By Peter Klein
The latest scandal to hit United States news media involves Rukmini Callimachi, a dogged New York Times foreign correspondent who is the journalist behind the New York Times serial podcast Caliphate. The scandal also puts into the spotlight the little-known dynamic between reporters and “fixers” — local journalists who help foreign correspondents with reporting, finding sources and translating interviews.
Caliphate examined the rise of the Islamic State terror movement, and when it premiered two years ago, it attracted widespread listenership, earned critical acclaim and was honoured with some of the industry’s top awards. As a finalist for the Pulitzer Prize for International Reporting, Callimachi was praised for her “relentless on-the-ground and online reporting.”
But last month, the central character of the series was arrested in Canada under a false-terrorism code for allegedly spinning a tale about being a member of ISIS. According to the charge, Abu Huzayfah, whose real name is Shehroze Chaudhry, may never have even travelled to Syria, and the stories he told of murder and mayhem that gripped audiences were likely invented.
While there is no evidence Callimachi falsified any of her reporting, she appears to be guilty of what social scientists call “confirmation bias” — and what the rest of us might call “wishful thinking.”
Callimachi worked largely with local journalists who spoke the local languages. According to one former colleague, who asked to remain anonymous, she often blocked her fixers from interacting with her editors: instead she presented herself as the “hero of her reporting … queen of the beat.”
This attitude resonates with the findings of a global survey of foreign correspondents and fixers my colleague Shayna Plaut and I conducted. We found troubling signs of a power dynamic that puts fixers in subservient positions where they face more danger, receive less pay and often have little editorial agency over the resulting works of journalism.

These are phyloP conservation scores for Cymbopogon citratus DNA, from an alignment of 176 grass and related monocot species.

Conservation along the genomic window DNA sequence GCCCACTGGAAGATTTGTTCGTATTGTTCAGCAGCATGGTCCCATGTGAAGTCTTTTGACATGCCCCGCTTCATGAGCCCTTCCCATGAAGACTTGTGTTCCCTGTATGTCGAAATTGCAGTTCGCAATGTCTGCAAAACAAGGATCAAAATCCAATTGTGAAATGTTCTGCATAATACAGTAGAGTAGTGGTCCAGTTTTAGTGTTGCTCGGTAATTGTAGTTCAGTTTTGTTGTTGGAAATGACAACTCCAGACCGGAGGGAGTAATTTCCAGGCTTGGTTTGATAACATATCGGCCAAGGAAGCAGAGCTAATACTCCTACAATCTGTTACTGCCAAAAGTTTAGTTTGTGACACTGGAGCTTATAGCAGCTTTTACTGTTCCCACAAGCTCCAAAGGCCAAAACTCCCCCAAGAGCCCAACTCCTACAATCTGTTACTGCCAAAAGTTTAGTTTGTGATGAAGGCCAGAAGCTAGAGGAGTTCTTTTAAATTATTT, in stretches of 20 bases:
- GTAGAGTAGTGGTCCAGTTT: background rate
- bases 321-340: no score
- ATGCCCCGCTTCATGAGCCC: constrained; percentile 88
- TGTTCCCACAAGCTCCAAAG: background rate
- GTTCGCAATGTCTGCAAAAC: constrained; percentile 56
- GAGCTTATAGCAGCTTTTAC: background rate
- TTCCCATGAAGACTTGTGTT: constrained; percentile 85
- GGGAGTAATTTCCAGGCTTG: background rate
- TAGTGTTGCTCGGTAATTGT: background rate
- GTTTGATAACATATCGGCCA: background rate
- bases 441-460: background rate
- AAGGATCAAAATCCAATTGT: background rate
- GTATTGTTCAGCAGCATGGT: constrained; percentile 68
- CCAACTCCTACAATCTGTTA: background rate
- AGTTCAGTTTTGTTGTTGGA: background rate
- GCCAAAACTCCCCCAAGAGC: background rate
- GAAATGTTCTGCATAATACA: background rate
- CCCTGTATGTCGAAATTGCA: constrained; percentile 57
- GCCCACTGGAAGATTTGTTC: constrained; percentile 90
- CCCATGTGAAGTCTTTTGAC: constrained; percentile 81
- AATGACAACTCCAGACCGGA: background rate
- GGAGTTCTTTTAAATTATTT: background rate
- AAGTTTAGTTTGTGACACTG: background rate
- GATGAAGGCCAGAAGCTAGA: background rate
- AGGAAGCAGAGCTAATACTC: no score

Power dynamics of reporting: Survey
While Callimachi’s approach to storytelling seems modern — with her successful use of social media and her narrative style of writing that makes geopolitical issues resonate with audiences — her approach to reporting is decidedly old school.
Several colleagues of Callimachi from the Times used the term “neo-colonial” in describing her approach to dealing with fixers, referring to exerting her privilege as the outsider and treating local colleagues as support staff.
Callimachi hired Derek Henry Flood, a freelance journalist based in Syria, to visit the markets of a town in the country’s north and seek evidence of Abu Huzayfah’s involvement with terrorism.
When Flood pointed out to Callimachi that ISIS had been forced from that region two years earlier, she disregarded his warnings and sent him on the potentially dangerous assignment anyway. “She only wanted things that very narrowly supported this kid in Canada [and his] wild stories,” Flood said in a recent New York Times interview.
In our survey of more than 450 journalists from 71 countries — the largest study of fixers ever undertaken — we found similar disconnects between correspondents and fixers over their respective roles and responsibilities.
While 80 per cent of fixers said they had challenged the editorial focus of their partner correspondent, only 44 per cent of journalists recalled being questioned by their fixers.
Similarly, only half the journalists surveyed admitted to being corrected by a fixer. But fixers said they correct correspondents 80 per cent of the time.
Politics of reporting